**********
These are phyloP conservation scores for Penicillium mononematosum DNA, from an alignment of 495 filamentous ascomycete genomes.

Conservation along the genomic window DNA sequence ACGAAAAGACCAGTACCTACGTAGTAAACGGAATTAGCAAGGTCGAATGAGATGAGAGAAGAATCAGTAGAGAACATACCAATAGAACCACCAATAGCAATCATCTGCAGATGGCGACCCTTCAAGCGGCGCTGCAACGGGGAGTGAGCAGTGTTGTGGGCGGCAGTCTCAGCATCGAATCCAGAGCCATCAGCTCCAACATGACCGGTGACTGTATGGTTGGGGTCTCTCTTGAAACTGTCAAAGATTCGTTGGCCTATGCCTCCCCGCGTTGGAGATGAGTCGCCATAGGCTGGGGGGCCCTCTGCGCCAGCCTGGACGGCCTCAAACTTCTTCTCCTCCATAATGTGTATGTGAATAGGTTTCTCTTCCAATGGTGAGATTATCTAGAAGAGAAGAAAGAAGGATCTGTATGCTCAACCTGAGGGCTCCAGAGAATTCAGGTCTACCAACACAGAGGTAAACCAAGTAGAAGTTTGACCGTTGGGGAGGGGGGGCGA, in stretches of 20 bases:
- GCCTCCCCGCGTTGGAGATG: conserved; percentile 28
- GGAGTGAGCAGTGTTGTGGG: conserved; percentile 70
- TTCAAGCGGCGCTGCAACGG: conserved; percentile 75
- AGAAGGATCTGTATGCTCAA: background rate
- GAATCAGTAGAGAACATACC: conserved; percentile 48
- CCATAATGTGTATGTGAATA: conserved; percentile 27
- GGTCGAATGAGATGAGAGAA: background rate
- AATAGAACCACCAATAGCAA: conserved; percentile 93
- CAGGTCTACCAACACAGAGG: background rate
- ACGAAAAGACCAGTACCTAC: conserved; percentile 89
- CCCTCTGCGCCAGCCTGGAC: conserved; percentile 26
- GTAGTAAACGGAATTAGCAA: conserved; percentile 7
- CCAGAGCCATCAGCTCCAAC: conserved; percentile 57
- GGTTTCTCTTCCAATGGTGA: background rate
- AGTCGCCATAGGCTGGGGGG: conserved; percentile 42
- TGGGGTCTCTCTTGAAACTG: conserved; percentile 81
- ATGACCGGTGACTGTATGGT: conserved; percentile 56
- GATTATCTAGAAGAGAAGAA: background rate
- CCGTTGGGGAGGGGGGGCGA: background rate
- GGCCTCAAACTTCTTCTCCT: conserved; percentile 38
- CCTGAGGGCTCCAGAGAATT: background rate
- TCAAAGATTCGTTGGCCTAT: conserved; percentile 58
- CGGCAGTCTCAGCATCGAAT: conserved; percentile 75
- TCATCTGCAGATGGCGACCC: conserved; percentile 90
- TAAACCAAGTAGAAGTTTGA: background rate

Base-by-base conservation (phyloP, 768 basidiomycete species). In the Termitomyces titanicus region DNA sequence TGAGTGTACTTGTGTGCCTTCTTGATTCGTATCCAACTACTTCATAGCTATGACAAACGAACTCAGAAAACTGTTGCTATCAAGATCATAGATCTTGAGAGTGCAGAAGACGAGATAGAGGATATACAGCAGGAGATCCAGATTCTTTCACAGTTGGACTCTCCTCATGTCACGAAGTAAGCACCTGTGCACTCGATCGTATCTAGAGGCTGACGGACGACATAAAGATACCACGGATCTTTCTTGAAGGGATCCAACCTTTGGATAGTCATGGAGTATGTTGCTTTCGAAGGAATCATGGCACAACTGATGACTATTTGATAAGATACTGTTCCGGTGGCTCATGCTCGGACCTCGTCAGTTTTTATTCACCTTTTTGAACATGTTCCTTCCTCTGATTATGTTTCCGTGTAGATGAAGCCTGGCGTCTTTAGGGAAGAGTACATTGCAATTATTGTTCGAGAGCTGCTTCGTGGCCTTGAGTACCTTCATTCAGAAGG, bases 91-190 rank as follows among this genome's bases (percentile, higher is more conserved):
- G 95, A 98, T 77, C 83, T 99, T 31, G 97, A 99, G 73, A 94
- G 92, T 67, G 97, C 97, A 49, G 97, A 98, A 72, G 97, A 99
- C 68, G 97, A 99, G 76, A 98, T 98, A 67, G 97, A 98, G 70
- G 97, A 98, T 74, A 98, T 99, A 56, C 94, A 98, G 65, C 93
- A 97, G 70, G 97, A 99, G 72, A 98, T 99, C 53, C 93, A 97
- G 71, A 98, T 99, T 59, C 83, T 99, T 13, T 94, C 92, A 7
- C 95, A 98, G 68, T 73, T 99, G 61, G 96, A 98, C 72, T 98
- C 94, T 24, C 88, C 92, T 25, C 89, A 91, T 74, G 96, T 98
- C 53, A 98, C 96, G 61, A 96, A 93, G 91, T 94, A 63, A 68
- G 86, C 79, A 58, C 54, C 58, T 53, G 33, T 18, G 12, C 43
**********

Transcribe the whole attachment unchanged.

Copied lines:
These are phyloP conservation scores for Penicillium mononematosum DNA, from an alignment of 495 filamentous ascomycete genomes.

Conservation along the genomic window DNA sequence ACGAAAAGACCAGTACCTACGTAGTAAACGGAATTAGCAAGGTCGAATGAGATGAGAGAAGAATCAGTAGAGAACATACCAATAGAACCACCAATAGCAATCATCTGCAGATGGCGACCCTTCAAGCGGCGCTGCAACGGGGAGTGAGCAGTGTTGTGGGCGGCAGTCTCAGCATCGAATCCAGAGCCATCAGCTCCAACATGACCGGTGACTGTATGGTTGGGGTCTCTCTTGAAACTGTCAAAGATTCGTTGGCCTATGCCTCCCCGCGTTGGAGATGAGTCGCCATAGGCTGGGGGGCCCTCTGCGCCAGCCTGGACGGCCTCAAACTTCTTCTCCTCCATAATGTGTATGTGAATAGGTTTCTCTTCCAATGGTGAGATTATCTAGAAGAGAAGAAAGAAGGATCTGTATGCTCAACCTGAGGGCTCCAGAGAATTCAGGTCTACCAACACAGAGGTAAACCAAGTAGAAGTTTGACCGTTGGGGAGGGGGGGCGA, in stretches of 20 bases:
- GCCTCCCCGCGTTGGAGATG: conserved; percentile 28
- GGAGTGAGCAGTGTTGTGGG: conserved; percentile 70
- TTCAAGCGGCGCTGCAACGG: conserved; percentile 75
- AGAAGGATCTGTATGCTCAA: background rate
- GAATCAGTAGAGAACATACC: conserved; percentile 48
- CCATAATGTGTATGTGAATA: conserved; percentile 27
- GGTCGAATGAGATGAGAGAA: background rate
- AATAGAACCACCAATAGCAA: conserved; percentile 93
- CAGGTCTACCAACACAGAGG: background rate
- ACGAAAAGACCAGTACCTAC: conserved; percentile 89
- CCCTCTGCGCCAGCCTGGAC: conserved; percentile 26
- GTAGTAAACGGAATTAGCAA: conserved; percentile 7
- CCAGAGCCATCAGCTCCAAC: conserved; percentile 57
- GGTTTCTCTTCCAATGGTGA: background rate
- AGTCGCCATAGGCTGGGGGG: conserved; percentile 42
- TGGGGTCTCTCTTGAAACTG: conserved; percentile 81
- ATGACCGGTGACTGTATGGT: conserved; percentile 56
- GATTATCTAGAAGAGAAGAA: background rate
- CCGTTGGGGAGGGGGGGCGA: background rate
- GGCCTCAAACTTCTTCTCCT: conserved; percentile 38
- CCTGAGGGCTCCAGAGAATT: background rate
- TCAAAGATTCGTTGGCCTAT: conserved; percentile 58
- CGGCAGTCTCAGCATCGAAT: conserved; percentile 75
- TCATCTGCAGATGGCGACCC: conserved; percentile 90
- TAAACCAAGTAGAAGTTTGA: background rate

Base-by-base conservation (phyloP, 768 basidiomycete species). In the Termitomyces titanicus region DNA sequence TGAGTGTACTTGTGTGCCTTCTTGATTCGTATCCAACTACTTCATAGCTATGACAAACGAACTCAGAAAACTGTTGCTATCAAGATCATAGATCTTGAGAGTGCAGAAGACGAGATAGAGGATATACAGCAGGAGATCCAGATTCTTTCACAGTTGGACTCTCCTCATGTCACGAAGTAAGCACCTGTGCACTCGATCGTATCTAGAGGCTGACGGACGACATAAAGATACCACGGATCTTTCTTGAAGGGATCCAACCTTTGGATAGTCATGGAGTATGTTGCTTTCGAAGGAATCATGGCACAACTGATGACTATTTGATAAGATACTGTTCCGGTGGCTCATGCTCGGACCTCGTCAGTTTTTATTCACCTTTTTGAACATGTTCCTTCCTCTGATTATGTTTCCGTGTAGATGAAGCCTGGCGTCTTTAGGGAAGAGTACATTGCAATTATTGTTCGAGAGCTGCTTCGTGGCCTTGAGTACCTTCATTCAGAAGG, bases 91-190 rank as follows among this genome's bases (percentile, higher is more conserved):
- G 95, A 98, T 77, C 83, T 99, T 31, G 97, A 99, G 73, A 94
- G 92, T 67, G 97, C 97, A 49, G 97, A 98, A 72, G 97, A 99
- C 68, G 97, A 99, G 76, A 98, T 98, A 67, G 97, A 98, G 70
- G 97, A 98, T 74, A 98, T 99, A 56, C 94, A 98, G 65, C 93
- A 97, G 70, G 97, A 99, G 72, A 98, T 99, C 53, C 93, A 97
- G 71, A 98, T 99, T 59, C 83, T 99, T 13, T 94, C 92, A 7
- C 95, A 98, G 68, T 73, T 99, G 61, G 96, A 98, C 72, T 98
- C 94, T 24, C 88, C 92, T 25, C 89, A 91, T 74, G 96, T 98
- C 53, A 98, C 96, G 61, A 96, A 93, G 91, T 94, A 63, A 68
- G 86, C 79, A 58, C 54, C 58, T 53, G 33, T 18, G 12, C 43